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Where are we with machine translation in AI?

Machine translation has received a boost from cutting-edge technology like deep learning but continues to struggle with the complexities and nuances of human languages.

One of the challenges that artificial intelligence has been increasingly capable of addressing is machine translation -- the process of using an artificial intelligence to translate from one human language to another. Also known as MT, automatic translation or computer translation, the ultimate goal of machine translation in AI is being able to smoothly, automatically and accurately translate one spoken or written language to another.

While the concepts behind machine translation are easy to grasp, however, the process of creating fully automated language translation is extraordinarily complex. Human languages have a wide variety of nuances, slang and similar words. Languages even have single words that have multiple meanings. A computer must be able to process and understand all these intricacies in order to provide an accurate translation.

In order to make this happen, a variety of technologies need to come together, including cutting-edge technology such as deep learning, artificial intelligence, big data and linguistic analysis. Some of the technology behind MT has existed for a while, such as cloud computing, cloud storage and web APIs, and these are all being used with the new technology to help power translation.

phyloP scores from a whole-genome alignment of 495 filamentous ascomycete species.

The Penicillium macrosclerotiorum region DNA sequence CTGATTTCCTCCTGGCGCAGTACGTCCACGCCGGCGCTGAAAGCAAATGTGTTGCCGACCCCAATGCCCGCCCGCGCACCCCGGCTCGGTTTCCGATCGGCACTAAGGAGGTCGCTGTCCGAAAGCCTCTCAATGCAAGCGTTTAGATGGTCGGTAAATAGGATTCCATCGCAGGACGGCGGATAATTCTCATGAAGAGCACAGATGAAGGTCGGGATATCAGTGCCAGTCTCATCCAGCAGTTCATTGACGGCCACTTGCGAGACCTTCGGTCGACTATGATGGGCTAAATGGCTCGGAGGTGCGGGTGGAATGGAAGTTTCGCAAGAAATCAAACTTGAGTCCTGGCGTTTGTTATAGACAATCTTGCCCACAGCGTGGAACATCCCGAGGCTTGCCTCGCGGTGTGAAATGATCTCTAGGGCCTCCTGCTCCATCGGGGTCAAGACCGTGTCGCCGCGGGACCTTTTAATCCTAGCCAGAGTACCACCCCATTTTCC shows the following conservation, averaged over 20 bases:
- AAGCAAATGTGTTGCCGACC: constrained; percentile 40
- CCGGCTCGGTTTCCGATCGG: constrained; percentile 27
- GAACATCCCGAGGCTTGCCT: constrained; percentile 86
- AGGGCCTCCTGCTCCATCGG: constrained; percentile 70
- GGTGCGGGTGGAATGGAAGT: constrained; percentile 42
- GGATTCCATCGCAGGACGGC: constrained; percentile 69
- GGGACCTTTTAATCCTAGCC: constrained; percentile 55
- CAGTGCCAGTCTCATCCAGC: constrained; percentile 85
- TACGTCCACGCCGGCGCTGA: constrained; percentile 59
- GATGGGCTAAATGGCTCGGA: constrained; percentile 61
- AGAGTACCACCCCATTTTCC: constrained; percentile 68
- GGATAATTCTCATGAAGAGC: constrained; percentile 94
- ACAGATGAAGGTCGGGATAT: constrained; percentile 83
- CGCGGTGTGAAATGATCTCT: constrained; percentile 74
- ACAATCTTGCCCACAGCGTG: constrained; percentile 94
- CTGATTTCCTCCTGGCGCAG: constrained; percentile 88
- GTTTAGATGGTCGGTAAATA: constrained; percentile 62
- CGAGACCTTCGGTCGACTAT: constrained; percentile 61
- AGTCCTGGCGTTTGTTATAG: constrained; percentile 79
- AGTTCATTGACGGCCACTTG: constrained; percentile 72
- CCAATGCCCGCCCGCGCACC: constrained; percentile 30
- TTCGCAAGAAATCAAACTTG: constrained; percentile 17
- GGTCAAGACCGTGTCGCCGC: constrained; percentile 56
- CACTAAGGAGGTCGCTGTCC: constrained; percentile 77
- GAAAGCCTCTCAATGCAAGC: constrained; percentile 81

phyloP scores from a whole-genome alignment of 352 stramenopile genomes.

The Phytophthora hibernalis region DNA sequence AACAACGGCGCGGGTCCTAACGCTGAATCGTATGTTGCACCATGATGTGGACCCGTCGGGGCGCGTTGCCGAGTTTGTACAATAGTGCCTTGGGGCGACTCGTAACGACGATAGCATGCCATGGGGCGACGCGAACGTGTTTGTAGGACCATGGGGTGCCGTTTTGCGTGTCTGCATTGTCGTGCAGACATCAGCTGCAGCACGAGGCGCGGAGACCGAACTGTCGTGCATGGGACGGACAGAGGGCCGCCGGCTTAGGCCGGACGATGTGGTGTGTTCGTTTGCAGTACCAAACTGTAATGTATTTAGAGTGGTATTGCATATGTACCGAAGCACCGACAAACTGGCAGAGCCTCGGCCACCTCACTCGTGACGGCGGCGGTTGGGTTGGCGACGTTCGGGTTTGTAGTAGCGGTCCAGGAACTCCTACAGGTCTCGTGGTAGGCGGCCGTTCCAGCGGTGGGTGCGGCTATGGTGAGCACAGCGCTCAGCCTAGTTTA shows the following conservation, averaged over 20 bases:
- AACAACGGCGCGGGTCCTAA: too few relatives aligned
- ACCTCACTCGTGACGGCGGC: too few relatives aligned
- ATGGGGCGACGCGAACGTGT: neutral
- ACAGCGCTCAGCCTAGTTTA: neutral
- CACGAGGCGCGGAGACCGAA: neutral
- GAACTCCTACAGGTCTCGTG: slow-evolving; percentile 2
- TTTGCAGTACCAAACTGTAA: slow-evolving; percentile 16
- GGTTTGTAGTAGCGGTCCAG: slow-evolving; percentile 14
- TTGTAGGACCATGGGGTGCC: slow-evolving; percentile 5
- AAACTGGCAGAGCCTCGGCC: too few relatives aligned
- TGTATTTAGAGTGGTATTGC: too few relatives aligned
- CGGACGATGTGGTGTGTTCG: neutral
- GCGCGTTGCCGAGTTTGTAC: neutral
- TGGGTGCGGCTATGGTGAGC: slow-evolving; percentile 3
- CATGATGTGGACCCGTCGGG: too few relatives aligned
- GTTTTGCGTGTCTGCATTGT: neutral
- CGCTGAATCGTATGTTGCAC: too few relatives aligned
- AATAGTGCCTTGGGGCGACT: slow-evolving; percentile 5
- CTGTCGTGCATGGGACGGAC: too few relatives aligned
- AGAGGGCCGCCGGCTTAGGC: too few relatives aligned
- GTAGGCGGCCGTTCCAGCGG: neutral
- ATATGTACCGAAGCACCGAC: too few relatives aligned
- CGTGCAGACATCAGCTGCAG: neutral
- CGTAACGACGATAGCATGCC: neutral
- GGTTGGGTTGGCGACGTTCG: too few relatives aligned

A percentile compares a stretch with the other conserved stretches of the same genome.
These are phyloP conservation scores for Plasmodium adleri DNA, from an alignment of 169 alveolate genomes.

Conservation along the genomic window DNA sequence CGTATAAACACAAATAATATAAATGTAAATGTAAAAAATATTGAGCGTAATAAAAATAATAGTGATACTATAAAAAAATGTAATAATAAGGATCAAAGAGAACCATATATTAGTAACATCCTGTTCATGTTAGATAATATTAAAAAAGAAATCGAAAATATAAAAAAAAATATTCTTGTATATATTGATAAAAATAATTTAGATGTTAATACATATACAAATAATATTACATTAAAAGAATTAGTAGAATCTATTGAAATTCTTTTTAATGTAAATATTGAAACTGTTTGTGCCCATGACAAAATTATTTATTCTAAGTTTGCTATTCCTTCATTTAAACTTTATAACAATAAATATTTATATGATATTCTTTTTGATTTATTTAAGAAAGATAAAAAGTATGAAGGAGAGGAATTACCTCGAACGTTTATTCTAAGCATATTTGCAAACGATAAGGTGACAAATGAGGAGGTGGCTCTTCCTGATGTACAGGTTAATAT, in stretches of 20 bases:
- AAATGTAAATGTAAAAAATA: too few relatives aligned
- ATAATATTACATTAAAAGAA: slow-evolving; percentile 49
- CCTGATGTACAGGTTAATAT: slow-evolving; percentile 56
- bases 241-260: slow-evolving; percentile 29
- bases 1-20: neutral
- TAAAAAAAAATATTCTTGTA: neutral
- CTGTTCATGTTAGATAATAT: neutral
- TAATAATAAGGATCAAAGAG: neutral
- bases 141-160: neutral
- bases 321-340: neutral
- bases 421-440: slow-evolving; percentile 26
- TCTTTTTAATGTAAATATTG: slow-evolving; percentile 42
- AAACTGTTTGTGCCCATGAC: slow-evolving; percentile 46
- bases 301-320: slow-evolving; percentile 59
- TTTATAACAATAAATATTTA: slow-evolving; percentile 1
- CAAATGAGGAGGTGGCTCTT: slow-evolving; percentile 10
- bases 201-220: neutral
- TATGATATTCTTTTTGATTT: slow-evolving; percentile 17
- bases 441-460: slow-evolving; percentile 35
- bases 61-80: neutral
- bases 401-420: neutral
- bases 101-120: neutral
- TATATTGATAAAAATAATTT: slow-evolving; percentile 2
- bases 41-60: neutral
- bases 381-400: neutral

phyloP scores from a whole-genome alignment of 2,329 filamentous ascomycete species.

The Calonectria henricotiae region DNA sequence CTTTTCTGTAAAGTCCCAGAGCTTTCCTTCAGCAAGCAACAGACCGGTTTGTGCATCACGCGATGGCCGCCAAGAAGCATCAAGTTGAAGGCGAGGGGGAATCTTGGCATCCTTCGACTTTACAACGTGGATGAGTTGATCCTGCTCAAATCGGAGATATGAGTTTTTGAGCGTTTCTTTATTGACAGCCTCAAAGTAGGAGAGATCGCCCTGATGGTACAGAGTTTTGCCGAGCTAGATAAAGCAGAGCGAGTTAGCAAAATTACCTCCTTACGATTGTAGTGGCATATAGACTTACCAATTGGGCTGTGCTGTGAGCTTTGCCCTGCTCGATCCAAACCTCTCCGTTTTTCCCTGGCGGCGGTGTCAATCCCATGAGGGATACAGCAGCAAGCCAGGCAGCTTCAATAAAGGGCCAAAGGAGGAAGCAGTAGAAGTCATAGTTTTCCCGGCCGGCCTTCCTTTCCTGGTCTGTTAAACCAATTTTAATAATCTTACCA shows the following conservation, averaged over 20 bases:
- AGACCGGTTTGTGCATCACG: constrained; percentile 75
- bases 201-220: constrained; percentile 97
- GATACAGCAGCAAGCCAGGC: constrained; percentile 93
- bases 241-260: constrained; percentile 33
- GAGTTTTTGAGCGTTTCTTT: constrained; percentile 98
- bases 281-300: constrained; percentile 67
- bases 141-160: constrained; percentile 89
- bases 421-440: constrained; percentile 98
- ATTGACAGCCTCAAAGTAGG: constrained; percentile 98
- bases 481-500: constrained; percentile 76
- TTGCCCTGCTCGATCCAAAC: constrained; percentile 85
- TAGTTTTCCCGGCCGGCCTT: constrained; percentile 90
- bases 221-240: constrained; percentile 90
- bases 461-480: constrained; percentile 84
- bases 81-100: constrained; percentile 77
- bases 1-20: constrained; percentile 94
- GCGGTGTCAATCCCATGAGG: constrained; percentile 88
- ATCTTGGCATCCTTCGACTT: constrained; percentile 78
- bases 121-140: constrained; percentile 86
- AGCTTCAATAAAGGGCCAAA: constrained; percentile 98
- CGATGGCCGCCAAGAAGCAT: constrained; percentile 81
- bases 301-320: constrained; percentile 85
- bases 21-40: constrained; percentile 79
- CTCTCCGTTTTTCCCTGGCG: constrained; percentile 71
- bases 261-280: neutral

The latest evolution of machine translation

Today there are three main types of machine translation available: rule-based machine translation (RBMT), statistical machine translation and hybrid systems that combine the two. As the name implies, rule-based machine translation uses a set of rules to determine how something should be translated. Essentially it takes two dictionaries and uses them both to create a translation. Over the past few decades, most implementations of machine translation in AI use rule-based machine translation as it was the first to achieve reliable results. It is great for technical work as it provides literal translations and has a well-established history.

However, dictionaries can only provide so much translation as there are plenty of words that don't translate well from one language to another. To help AI learn to translate better, a new translation method was introduced, known as Statistical Machine Translation. Instead of using just dictionaries to translate, these computers learn translations by examining bilingual texts.

With the evolution of AI, RBMT approaches no longer dominate the field. More implementations have moved toward statistical machine translation or hybrid systems as they provide translation based off real documents instead of pre-input dictionaries. Hybrid machine translation combines these two approaches together. Dictionaries serve as the basis for the translation while the computer is also able to learn from bilingual texts to get the nuances of human language.

As machine learning-based translation is powered by large amounts of data, it should be little surprise that large cloud vendors are leading the way with powerful machine translation technology. Amazon, Google, Microsoft, Facebook and others have built powerful machine translation capabilities that leverage the limitless conversations happening on their platforms in a wide range of languages. Google translate has seen widespread usage, although with significant accuracy challenges. Facebook unveiled an unsupervised learning approach to machine translation that has shown increased accuracy. Amazon also released machine translation on their Amazon Web Services (AWS) platform.